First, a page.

Last evening we took an hour and a half and bottled hamburger and beef chunks (I found a great sale and stocked up on each). I now have around three dozen bottles waiting for upcoming meals. Gravies, tacos, enchilladas, spaghetti sauce, soups and chilis, all kinds of things. Quick. Tasty. No sweat.

I realized I was out of carrots for the chicken stock I was making (from the carcasses from Sunday dinner), so I threw in a handful of dried carrots we have in our storage. Easy. No worries.

Our grandson needed a geography assignment for the day. Not all the planning for March was done, so we grabbed a reproducible book of maps and orienteering off the shelf and made a quick copy. Done.

As crazy as my life is, it would be so much more complicated if I didn’t have food storage, a library, and other tools to keep life moving and melt-downs to a minimum. Next…!

Home and Family

Get ready!

Every now and then, something happens which focuses my efforts as “keeper of the hearth” on something which I may not have been focused on.  This weekend it happened again.  Unexpectedly heavy rains caused flooding and mud slides in a number of communities around us.  One such community is removing mud with back hoes; another is boiling water before it can be used.  All from a few hours of rain.

As I watch the news and pray for those affected by the crazy weather, I am reminded that such things are happening all over and to varying degrees of seriousness.  What is my job in all this?  Well, prayer is necessary.  A helping hand when possible is also good.  Making sure that my family has what we would need in a similar situation is vital.  Praying for help if I haven’t done my part will be so much less effective!  We live where storms, floods, earthquakes, and other natural calamities are well with-in the range of possibilities.

How to prepare?  There are so many unknowns, that it is impossible to be truly “ready for anything,”  but there are a number of things I can do so that we are better prepared for many of them.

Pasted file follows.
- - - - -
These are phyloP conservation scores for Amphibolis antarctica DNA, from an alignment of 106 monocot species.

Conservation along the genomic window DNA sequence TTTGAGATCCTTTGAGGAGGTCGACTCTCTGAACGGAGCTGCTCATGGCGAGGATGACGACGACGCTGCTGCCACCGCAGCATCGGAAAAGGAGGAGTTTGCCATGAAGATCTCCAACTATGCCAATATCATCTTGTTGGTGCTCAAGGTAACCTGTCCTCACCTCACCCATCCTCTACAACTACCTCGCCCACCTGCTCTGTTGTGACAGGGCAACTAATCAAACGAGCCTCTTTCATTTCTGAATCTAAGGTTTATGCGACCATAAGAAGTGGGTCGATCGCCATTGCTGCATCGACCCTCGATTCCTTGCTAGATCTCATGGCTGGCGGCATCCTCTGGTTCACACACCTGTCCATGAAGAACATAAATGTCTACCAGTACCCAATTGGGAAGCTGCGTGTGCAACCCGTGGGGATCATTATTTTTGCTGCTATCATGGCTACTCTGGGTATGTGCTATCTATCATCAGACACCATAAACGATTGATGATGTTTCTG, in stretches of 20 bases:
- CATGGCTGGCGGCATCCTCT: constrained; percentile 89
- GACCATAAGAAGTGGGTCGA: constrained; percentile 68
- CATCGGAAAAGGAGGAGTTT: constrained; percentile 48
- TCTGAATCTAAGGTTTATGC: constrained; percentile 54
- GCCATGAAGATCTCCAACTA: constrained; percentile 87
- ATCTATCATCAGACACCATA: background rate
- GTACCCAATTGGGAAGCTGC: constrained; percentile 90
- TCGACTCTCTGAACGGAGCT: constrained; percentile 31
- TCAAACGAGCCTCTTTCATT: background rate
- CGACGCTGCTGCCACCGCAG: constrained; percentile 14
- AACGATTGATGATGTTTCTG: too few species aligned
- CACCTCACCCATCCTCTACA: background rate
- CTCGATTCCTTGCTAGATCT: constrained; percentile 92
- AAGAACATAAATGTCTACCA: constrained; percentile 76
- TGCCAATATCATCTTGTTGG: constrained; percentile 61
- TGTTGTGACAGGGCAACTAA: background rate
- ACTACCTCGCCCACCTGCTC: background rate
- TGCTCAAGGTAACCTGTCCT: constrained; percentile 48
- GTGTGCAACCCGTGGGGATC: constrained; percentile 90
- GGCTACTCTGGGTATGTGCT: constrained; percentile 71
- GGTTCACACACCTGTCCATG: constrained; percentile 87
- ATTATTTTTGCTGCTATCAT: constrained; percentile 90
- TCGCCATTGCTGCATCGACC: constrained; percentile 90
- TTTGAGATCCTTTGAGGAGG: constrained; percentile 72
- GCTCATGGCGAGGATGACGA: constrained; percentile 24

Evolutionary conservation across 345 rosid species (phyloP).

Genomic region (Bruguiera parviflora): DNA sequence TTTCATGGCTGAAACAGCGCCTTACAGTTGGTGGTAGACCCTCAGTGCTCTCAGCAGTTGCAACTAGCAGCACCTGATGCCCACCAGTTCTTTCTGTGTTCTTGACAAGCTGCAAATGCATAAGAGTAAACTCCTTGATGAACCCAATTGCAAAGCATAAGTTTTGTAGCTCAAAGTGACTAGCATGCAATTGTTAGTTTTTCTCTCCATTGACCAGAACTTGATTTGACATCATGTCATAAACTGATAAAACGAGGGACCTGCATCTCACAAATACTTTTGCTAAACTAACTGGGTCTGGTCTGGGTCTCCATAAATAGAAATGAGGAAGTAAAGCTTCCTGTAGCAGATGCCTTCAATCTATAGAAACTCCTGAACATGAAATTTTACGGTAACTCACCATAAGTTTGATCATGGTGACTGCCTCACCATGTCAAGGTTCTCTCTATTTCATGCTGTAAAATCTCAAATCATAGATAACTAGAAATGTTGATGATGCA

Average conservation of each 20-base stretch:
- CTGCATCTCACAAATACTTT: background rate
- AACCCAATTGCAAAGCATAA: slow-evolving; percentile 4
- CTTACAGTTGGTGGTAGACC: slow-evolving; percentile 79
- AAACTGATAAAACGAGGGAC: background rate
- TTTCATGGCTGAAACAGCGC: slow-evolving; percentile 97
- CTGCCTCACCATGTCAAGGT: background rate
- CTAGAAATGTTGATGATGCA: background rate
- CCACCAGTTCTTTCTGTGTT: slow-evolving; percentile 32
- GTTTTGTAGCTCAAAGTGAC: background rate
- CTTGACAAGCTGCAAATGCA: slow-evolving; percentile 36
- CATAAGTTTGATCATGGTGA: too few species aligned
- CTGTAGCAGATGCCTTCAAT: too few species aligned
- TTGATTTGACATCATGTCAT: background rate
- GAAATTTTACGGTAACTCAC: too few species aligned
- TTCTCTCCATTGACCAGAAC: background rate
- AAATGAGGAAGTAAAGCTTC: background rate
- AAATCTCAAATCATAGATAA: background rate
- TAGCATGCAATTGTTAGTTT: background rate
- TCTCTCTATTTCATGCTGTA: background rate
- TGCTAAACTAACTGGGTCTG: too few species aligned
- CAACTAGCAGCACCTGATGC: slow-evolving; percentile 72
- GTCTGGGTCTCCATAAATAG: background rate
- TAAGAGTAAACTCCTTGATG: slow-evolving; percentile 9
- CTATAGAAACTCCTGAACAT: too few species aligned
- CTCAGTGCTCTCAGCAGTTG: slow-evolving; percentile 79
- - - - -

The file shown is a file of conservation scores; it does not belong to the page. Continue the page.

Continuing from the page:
• Have a few months supply of food in my home.  (Even if I only need it for a week or two, I am surrounded by people in my neighborhood that may need my help.)
  • Have water stored.  Empty 2-liter or juice bottles make easy and inexpensive storage containers.  Be sure to treat the water so that it will be usable when it is needed.  (Check with your local university extension or government office for recommended treatment instructions.)
  • Have a portable 72-hour emergency kit in case of evacuation.
  • Get to know your neighbors.  Having a good relationship with those around you can help during hard days, even if all you need is a chat over the fence.  During times of real challenge, knowing you can count on each other is worth the world!
  • Have a plan for waste disposal.  If you don’t have running water, you may not have a toilet that works, or garbage pick-up for a while.  Ick.
  • Have a source for cooking or heating.  I have a wood-burning stove and camp stoves that can double as heating and/or food preparation stations if necessary.  (DO NOT use camp stoves in an area that is not well-ventilated!)
  • Keep candles, matches, working flashlights (with extra batteries), and lanterns where you can get to them.  When the power goes out, the adventure begins!
  • Keep a supply of working tools so that if you are helping clear debris or mud, you have what you need to assist.